The Terrible Simplifers: Common Origins of Financial Crises and Persistent Poverty in Economic Theory and the new ‘1848 Moment’
AbstractOne element explaining the financial crisis is what Hyman Minsky called ‘destabilizing stability’: long periods of stability lead to increasing vulnerability. This paper argues that similar mechanisms are at work inside economics: long periods of economic progress in the core countries lead to increasingly abstract and irrelevant economic theories (‘terrible simplifications’). This leads to turning points towards more relevant economic theories, referred to as ‘1848 moments’. The paper further outlines the key variables that need to be re-introduced into economic theory in order to furnish poor countries with the type of productive structures that makes it possible to eliminate poverty.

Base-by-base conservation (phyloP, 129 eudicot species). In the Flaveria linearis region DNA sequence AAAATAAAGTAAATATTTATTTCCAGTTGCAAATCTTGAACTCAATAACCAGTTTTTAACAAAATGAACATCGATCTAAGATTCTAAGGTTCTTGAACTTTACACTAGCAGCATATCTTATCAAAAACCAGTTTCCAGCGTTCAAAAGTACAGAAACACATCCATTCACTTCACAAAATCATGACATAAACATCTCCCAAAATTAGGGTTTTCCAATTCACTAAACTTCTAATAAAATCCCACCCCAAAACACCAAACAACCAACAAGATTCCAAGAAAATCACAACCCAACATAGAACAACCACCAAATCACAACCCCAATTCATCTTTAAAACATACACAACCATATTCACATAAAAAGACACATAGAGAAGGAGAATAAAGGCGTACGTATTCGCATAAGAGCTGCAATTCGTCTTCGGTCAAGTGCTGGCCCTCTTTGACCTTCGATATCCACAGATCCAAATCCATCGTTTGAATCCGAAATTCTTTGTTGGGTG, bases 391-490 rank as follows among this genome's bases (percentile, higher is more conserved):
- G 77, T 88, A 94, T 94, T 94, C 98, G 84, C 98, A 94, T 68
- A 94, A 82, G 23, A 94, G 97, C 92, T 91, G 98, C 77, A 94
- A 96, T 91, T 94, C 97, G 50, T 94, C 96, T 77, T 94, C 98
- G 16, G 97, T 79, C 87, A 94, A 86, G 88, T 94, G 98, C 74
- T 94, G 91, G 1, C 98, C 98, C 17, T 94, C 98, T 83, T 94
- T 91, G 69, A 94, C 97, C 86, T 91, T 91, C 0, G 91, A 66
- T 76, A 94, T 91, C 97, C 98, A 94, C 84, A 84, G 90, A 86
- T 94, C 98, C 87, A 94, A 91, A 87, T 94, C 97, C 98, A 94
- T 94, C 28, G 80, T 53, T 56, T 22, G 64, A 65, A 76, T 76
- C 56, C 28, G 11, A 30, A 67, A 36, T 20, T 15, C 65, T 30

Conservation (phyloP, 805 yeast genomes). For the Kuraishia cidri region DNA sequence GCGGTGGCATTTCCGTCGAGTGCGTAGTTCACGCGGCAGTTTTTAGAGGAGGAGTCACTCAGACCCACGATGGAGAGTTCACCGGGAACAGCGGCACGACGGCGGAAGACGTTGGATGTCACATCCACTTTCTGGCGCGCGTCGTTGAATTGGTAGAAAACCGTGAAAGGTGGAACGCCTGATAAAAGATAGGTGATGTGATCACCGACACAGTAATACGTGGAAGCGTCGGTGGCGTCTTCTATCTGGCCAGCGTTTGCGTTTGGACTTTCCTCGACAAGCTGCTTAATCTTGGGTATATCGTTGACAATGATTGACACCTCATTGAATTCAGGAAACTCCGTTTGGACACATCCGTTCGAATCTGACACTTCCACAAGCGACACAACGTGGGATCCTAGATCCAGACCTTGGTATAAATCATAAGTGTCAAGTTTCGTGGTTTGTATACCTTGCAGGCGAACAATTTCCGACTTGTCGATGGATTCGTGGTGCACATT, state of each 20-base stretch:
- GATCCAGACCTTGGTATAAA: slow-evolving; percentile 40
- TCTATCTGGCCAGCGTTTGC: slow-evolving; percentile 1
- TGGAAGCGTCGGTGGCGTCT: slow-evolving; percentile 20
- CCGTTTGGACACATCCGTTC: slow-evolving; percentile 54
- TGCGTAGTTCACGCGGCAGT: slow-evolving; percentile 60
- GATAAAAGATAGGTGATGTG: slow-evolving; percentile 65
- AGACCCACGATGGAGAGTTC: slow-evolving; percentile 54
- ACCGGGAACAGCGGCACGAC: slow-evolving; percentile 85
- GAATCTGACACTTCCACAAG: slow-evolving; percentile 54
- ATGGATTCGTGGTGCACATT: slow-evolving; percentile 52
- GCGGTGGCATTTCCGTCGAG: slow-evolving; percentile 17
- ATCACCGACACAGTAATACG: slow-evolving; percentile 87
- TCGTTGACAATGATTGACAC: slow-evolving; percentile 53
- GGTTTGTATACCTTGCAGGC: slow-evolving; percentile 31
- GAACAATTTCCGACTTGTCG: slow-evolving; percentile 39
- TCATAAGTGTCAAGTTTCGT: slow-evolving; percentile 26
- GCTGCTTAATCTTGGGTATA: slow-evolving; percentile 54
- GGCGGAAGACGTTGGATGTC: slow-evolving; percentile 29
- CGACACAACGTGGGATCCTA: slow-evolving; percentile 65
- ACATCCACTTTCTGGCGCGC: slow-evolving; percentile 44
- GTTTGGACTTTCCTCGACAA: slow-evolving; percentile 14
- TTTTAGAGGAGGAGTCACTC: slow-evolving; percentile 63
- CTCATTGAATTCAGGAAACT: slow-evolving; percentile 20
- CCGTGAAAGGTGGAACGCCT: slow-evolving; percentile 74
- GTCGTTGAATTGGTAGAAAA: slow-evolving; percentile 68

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Bibliographic InfoPaper provided by United Nations, Department of Economics and Social Affairs in its series Working Papers with number 88.
Length: 29 pages
Date of creation: Dec 2009
Date of revision:
Uneven economic development; production-based economics; technological change; innovations; increasing returns; synergies;
Find related papers by JEL classification:
- A11 - General Economics and Teaching - - General Economics - - - Role of Economics; Role of Economists
- B10 - Schools of Economic Thought and Methodology - - History of Economic Thought through 1925 - - - General
- F10 - International Economics - - Trade - - - General
- O57 - Economic Development, Technological Change, and Growth - - Economywide Country Studies - - - Comparative Studies of Countries
This paper has been announced in the following NEP Reports:
- NEP-ALL-2010-01-10 (All new papers)
- NEP-HPE-2010-01-10 (History & Philosophy of Economics)
- NEP-PKE-2010-01-10 (Post Keynesian Economics)
Please report citation or reference errors to , or , if you are the registered author of the cited work, log in to your RePEc Author Service profile, click on "citations" and make appropriate adjustments.:
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